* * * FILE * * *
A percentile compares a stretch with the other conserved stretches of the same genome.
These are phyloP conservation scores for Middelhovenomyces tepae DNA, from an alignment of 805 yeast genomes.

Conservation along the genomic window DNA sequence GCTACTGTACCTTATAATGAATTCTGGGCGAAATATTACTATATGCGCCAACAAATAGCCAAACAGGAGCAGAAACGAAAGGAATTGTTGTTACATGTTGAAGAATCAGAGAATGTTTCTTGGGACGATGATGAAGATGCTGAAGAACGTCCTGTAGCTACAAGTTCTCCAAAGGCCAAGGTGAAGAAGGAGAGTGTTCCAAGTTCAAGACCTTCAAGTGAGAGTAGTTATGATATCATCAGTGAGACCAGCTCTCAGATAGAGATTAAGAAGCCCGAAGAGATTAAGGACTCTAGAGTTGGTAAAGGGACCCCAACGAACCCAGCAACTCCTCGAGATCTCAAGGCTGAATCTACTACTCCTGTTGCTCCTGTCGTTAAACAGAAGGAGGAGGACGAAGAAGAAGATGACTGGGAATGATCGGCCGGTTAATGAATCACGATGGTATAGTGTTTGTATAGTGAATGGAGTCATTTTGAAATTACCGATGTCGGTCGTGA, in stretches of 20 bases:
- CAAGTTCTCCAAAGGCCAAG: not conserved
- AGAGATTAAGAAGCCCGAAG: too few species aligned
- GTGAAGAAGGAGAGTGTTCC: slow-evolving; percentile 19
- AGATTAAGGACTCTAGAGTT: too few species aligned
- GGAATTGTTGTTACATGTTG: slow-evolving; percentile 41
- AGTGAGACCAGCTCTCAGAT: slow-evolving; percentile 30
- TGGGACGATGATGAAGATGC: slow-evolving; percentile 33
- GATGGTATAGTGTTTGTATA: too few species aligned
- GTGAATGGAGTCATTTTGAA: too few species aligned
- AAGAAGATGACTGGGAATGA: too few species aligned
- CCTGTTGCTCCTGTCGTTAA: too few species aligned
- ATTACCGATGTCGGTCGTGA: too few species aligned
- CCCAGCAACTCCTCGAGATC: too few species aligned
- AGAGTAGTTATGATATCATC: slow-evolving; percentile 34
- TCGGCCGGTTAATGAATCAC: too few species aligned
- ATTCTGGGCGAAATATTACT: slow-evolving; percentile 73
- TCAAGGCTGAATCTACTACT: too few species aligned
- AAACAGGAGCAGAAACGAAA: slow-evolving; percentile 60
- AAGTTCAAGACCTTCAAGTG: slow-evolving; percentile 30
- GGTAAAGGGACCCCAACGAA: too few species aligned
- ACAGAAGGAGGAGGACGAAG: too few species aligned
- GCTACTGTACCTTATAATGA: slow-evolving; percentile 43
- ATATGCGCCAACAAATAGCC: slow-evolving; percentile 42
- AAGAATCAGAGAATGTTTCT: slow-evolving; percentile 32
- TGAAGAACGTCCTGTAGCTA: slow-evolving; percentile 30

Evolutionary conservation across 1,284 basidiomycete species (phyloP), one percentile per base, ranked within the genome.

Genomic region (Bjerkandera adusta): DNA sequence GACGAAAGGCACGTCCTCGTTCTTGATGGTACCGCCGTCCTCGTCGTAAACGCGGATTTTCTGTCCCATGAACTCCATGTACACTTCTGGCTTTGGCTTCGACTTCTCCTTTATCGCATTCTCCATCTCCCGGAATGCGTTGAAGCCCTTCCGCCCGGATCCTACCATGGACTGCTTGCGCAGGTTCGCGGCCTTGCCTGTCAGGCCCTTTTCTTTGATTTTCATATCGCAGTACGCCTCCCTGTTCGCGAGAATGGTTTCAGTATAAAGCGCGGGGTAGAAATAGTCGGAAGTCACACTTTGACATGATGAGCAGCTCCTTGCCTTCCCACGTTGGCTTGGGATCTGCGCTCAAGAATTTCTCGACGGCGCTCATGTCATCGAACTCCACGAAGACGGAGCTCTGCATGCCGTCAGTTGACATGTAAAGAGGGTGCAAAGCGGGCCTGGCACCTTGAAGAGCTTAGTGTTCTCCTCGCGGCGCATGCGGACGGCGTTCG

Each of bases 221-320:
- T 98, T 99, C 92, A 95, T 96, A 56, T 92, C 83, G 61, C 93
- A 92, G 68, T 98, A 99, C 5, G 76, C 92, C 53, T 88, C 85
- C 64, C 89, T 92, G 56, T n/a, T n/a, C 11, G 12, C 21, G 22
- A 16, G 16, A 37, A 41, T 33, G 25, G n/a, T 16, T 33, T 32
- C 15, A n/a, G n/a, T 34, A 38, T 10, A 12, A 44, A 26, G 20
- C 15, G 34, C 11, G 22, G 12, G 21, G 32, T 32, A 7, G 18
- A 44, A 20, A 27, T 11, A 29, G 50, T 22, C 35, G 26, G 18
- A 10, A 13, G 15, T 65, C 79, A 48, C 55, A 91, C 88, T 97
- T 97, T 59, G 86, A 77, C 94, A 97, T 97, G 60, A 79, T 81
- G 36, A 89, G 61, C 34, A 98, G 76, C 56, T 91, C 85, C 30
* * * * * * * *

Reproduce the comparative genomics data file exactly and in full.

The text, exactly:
A percentile compares a stretch with the other conserved stretches of the same genome.
These are phyloP conservation scores for Middelhovenomyces tepae DNA, from an alignment of 805 yeast genomes.

Conservation along the genomic window DNA sequence GCTACTGTACCTTATAATGAATTCTGGGCGAAATATTACTATATGCGCCAACAAATAGCCAAACAGGAGCAGAAACGAAAGGAATTGTTGTTACATGTTGAAGAATCAGAGAATGTTTCTTGGGACGATGATGAAGATGCTGAAGAACGTCCTGTAGCTACAAGTTCTCCAAAGGCCAAGGTGAAGAAGGAGAGTGTTCCAAGTTCAAGACCTTCAAGTGAGAGTAGTTATGATATCATCAGTGAGACCAGCTCTCAGATAGAGATTAAGAAGCCCGAAGAGATTAAGGACTCTAGAGTTGGTAAAGGGACCCCAACGAACCCAGCAACTCCTCGAGATCTCAAGGCTGAATCTACTACTCCTGTTGCTCCTGTCGTTAAACAGAAGGAGGAGGACGAAGAAGAAGATGACTGGGAATGATCGGCCGGTTAATGAATCACGATGGTATAGTGTTTGTATAGTGAATGGAGTCATTTTGAAATTACCGATGTCGGTCGTGA, in stretches of 20 bases:
- CAAGTTCTCCAAAGGCCAAG: not conserved
- AGAGATTAAGAAGCCCGAAG: too few species aligned
- GTGAAGAAGGAGAGTGTTCC: slow-evolving; percentile 19
- AGATTAAGGACTCTAGAGTT: too few species aligned
- GGAATTGTTGTTACATGTTG: slow-evolving; percentile 41
- AGTGAGACCAGCTCTCAGAT: slow-evolving; percentile 30
- TGGGACGATGATGAAGATGC: slow-evolving; percentile 33
- GATGGTATAGTGTTTGTATA: too few species aligned
- GTGAATGGAGTCATTTTGAA: too few species aligned
- AAGAAGATGACTGGGAATGA: too few species aligned
- CCTGTTGCTCCTGTCGTTAA: too few species aligned
- ATTACCGATGTCGGTCGTGA: too few species aligned
- CCCAGCAACTCCTCGAGATC: too few species aligned
- AGAGTAGTTATGATATCATC: slow-evolving; percentile 34
- TCGGCCGGTTAATGAATCAC: too few species aligned
- ATTCTGGGCGAAATATTACT: slow-evolving; percentile 73
- TCAAGGCTGAATCTACTACT: too few species aligned
- AAACAGGAGCAGAAACGAAA: slow-evolving; percentile 60
- AAGTTCAAGACCTTCAAGTG: slow-evolving; percentile 30
- GGTAAAGGGACCCCAACGAA: too few species aligned
- ACAGAAGGAGGAGGACGAAG: too few species aligned
- GCTACTGTACCTTATAATGA: slow-evolving; percentile 43
- ATATGCGCCAACAAATAGCC: slow-evolving; percentile 42
- AAGAATCAGAGAATGTTTCT: slow-evolving; percentile 32
- TGAAGAACGTCCTGTAGCTA: slow-evolving; percentile 30

Evolutionary conservation across 1,284 basidiomycete species (phyloP), one percentile per base, ranked within the genome.

Genomic region (Bjerkandera adusta): DNA sequence GACGAAAGGCACGTCCTCGTTCTTGATGGTACCGCCGTCCTCGTCGTAAACGCGGATTTTCTGTCCCATGAACTCCATGTACACTTCTGGCTTTGGCTTCGACTTCTCCTTTATCGCATTCTCCATCTCCCGGAATGCGTTGAAGCCCTTCCGCCCGGATCCTACCATGGACTGCTTGCGCAGGTTCGCGGCCTTGCCTGTCAGGCCCTTTTCTTTGATTTTCATATCGCAGTACGCCTCCCTGTTCGCGAGAATGGTTTCAGTATAAAGCGCGGGGTAGAAATAGTCGGAAGTCACACTTTGACATGATGAGCAGCTCCTTGCCTTCCCACGTTGGCTTGGGATCTGCGCTCAAGAATTTCTCGACGGCGCTCATGTCATCGAACTCCACGAAGACGGAGCTCTGCATGCCGTCAGTTGACATGTAAAGAGGGTGCAAAGCGGGCCTGGCACCTTGAAGAGCTTAGTGTTCTCCTCGCGGCGCATGCGGACGGCGTTCG

Each of bases 221-320:
- T 98, T 99, C 92, A 95, T 96, A 56, T 92, C 83, G 61, C 93
- A 92, G 68, T 98, A 99, C 5, G 76, C 92, C 53, T 88, C 85
- C 64, C 89, T 92, G 56, T n/a, T n/a, C 11, G 12, C 21, G 22
- A 16, G 16, A 37, A 41, T 33, G 25, G n/a, T 16, T 33, T 32
- C 15, A n/a, G n/a, T 34, A 38, T 10, A 12, A 44, A 26, G 20
- C 15, G 34, C 11, G 22, G 12, G 21, G 32, T 32, A 7, G 18
- A 44, A 20, A 27, T 11, A 29, G 50, T 22, C 35, G 26, G 18
- A 10, A 13, G 15, T 65, C 79, A 48, C 55, A 91, C 88, T 97
- T 97, T 59, G 86, A 77, C 94, A 97, T 97, G 60, A 79, T 81
- G 36, A 89, G 61, C 34, A 98, G 76, C 56, T 91, C 85, C 30